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Downtown Beirut: A Sense of Disney

I urge you to check out the excellent article by Miriam Cooke, titled "Beirut Reborn: The Political Aesthetics of Auto-Destruction," The Yale Journal of Criticism, volume 15, number 2 (2002), 393-424.

She does a brilliant job at discussing the translocation of the war and its memory into downtown Beirut, which has become the center of Hariri's economic terrorism.

She provides a very interesting, innovative (although by no means comprehensive and often innocently (?) ignorant of the real politics and economics of the "reconstruction") analysis and critique of the translocation and transformation of the narrative of the war (or the wish to erase the memory thereof) -- through urban architecture. I will quote some bits and pieces which I have arranged thematically, but I recommend that you read the whole thing to make more sense of what she is trying to convey.

The Narrative
Stories were written to make sense of the chaos, to stand witness and thereby create conditions for the construction of a moral memory. Narrativity, Hayden White writes, is “the impulse to moralize reality, that is, to identify it with the social system that is the source of any morality that we can imagine.” That is why war stories are told and also why their authority has been so policed. Some, like male combatants, will be authorized, others, like female civilians, will not.
"Mobilized Amnesia"
After 1990, the fiction of morality was even harder to sustain. A tension arose between the need to forget this war, this bad patch in Lebanese history, and the need to remember in order not to repeat. Between forgetting and remembering comes a moment of crisis in representation. Such moments, Donna Haraway writes, can be both numbing and empowering because when “historical narratives are in crisis . . . something powerful—and dangerous—is happening. Figuration is about resetting the stage for possible pasts and futures.” The aftermath of the Lebanese war, stretching from 1990 until today, has produced just such a powerful and dangerous discursive moment that will dictate how the stage can be reset for possible pasts and futures.
Political-Economic Power: A Defensive Shield
The survival of this financial artery through the Burj “front,” both in fact and in memory ... complicates the telling of a moral story. It suggests that even in a place that was represented as the epicenter of lethal chaos there was control, and further, that those who made sure their buildings were spared might have other forms of power. These are the details that some want to forget.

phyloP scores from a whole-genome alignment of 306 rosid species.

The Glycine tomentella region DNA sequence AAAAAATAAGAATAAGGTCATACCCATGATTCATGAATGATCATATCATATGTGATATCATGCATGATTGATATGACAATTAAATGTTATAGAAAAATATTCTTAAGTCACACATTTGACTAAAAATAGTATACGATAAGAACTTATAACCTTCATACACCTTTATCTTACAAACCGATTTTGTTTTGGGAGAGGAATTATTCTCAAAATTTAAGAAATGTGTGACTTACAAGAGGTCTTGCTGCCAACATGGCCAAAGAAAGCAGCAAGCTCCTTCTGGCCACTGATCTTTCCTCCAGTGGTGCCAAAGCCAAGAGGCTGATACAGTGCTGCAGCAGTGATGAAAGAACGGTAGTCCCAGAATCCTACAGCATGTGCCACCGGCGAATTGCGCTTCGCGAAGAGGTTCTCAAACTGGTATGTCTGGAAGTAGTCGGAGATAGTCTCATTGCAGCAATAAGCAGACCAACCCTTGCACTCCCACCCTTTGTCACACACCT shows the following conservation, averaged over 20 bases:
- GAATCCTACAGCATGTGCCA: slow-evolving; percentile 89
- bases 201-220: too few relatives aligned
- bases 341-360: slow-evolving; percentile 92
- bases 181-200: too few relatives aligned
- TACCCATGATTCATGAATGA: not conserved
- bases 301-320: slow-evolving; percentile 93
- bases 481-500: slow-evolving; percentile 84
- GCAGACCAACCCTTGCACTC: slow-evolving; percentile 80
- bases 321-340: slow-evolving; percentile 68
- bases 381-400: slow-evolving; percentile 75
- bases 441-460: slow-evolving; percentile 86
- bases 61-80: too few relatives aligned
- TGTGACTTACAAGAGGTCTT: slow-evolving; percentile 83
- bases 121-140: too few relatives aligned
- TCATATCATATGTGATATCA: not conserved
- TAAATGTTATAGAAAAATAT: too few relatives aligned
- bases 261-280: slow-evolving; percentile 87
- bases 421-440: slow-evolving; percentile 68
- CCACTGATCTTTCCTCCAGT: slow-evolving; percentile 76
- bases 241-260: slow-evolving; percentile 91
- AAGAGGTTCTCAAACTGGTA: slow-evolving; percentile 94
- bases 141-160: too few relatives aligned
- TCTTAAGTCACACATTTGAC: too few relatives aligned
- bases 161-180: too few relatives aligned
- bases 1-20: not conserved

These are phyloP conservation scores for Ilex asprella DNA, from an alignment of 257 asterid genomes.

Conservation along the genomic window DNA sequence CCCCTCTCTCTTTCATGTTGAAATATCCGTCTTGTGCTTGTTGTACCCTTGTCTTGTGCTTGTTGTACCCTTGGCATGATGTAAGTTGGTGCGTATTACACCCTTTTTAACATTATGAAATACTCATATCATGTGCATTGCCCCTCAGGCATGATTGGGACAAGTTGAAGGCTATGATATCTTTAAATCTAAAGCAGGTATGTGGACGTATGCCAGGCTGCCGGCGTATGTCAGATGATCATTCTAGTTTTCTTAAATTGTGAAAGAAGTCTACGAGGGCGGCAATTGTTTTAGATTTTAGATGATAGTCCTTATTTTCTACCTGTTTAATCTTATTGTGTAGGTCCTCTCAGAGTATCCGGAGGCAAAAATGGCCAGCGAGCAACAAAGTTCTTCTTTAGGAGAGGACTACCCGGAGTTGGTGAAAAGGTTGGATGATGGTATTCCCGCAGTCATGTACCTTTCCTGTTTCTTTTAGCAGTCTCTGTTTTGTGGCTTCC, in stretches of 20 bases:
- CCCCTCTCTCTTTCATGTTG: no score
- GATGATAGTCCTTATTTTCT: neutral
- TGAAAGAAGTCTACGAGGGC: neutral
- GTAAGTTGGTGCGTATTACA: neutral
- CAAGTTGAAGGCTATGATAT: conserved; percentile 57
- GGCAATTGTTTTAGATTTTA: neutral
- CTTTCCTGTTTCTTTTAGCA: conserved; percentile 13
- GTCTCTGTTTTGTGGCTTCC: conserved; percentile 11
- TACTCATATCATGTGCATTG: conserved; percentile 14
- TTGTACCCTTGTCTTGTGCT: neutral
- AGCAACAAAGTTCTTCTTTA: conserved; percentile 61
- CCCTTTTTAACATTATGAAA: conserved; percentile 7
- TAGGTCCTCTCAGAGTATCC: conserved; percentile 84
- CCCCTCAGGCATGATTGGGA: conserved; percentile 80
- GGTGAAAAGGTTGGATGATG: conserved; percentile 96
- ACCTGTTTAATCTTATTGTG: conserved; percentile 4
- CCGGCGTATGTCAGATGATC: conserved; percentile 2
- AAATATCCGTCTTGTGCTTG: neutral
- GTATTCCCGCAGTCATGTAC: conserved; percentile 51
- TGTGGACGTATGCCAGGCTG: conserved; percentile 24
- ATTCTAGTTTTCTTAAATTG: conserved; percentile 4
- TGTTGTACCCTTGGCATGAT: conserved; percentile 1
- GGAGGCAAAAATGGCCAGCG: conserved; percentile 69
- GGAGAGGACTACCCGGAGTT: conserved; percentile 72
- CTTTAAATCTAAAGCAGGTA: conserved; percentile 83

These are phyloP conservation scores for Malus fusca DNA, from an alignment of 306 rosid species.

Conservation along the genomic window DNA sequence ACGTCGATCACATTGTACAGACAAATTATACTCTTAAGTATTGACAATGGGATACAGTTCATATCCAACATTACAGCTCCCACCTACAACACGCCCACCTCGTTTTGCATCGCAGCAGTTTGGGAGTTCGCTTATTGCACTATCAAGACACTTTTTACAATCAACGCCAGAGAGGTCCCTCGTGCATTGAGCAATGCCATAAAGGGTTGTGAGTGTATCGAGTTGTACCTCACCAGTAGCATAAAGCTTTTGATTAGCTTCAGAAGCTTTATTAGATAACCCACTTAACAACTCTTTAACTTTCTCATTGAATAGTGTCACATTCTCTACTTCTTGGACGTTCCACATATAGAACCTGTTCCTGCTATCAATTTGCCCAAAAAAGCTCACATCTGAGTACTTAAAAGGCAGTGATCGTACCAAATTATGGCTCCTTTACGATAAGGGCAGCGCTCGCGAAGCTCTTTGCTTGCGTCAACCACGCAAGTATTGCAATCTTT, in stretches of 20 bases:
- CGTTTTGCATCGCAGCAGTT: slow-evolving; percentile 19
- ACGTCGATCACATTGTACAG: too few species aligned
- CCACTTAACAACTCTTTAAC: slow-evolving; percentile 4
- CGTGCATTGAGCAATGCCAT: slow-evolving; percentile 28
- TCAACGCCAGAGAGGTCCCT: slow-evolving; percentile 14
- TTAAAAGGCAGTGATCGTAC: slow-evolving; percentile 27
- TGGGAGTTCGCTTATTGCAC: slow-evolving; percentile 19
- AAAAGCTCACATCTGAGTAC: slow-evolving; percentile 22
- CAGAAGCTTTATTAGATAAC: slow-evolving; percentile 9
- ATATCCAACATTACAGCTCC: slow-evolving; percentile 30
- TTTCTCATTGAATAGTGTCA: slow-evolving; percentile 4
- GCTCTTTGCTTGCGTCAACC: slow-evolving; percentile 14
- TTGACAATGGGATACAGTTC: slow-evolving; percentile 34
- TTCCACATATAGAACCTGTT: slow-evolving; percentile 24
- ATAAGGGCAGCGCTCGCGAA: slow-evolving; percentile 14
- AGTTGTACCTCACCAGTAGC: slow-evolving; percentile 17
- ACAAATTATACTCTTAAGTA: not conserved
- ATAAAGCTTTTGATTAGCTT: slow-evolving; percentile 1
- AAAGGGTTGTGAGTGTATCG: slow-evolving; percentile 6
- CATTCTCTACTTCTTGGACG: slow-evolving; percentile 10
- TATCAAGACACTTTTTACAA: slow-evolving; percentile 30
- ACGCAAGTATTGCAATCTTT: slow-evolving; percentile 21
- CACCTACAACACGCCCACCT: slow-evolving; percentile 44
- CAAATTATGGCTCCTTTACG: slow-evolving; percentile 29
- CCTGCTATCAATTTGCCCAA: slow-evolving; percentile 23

Engineering Forgetfulness
First of all the extent of the war must be reduced and contained, even as the official war memorial is placed elsewhere. If the Downtown were to be remembered as the place of the war—its front—it would compel attention to that particular place, and it alone, as the site of immorality. With time and in the absence of a counter-narrative, this translocation of the war may succeed despite the fact that it was generally known that the Downtown was merely a stage on which confessional enmities were spectacularized while the real fighting happened elsewhere.
Silencing Collective Memories
If all the anarchy can be identified with this one location, it can be made to bear all the history.

The key then is to shape that history, transform it so that it will be useful and not continue to harbor unpredictable collective memories.
OGER & Solidere
The first level of destruction after the outbreak of violence was demolition work. Saree Makdisi writes that it is now known that between 1983 and 1992 there were cycles of demolitions in the Downtown, many of them unnecessary. The first demolitions were conducted in 1983 by Rafik Hariri’s engineering company, OGER. The pretext was to clean up the mess to enable reconstruction. The process “involved the destruction of some of the district’s most significant surviving buildings and structures . . . in total disregard for the then-existing (1977) plan for reconstruction, which had specifically called for the rehabilitation of those areas of the city center.” In 1984 fighting flared up again and destruction continued by other means.Two years later, a temporary calm allowed OGER to resume the demolition work they had started in 1983. In 1992, the year Hariri was first elected Prime Minister, the government called for further demolitions.
"A Sense of Disney"
The visitor to the new Downtown is struck first of all by a sense of Disney, or Epcot. SOLIDERE has created generic Arab Mediterranean facades. [The Master Plan] describes the Saifi and Jmaizi districts, the brand new pastel housing blocks, as “restored Levantine vernacular . . . carefully integrated.” [It] calls Saifi an “urban village” and although construction is clearly new, the Plan vaunts the “large number of existing buildings that have been retained.” The buildings in this formerly working class area resemble their antecedents. But not quite. And it is this “not quite” that is so important because it serves to cloud the memory. The slick lines and surfaces of housing blocks targeting the wealthy middle classes cannot harbor the unpredictable collective memories that lurked in the thick green of the weedchoked Downtown ruins.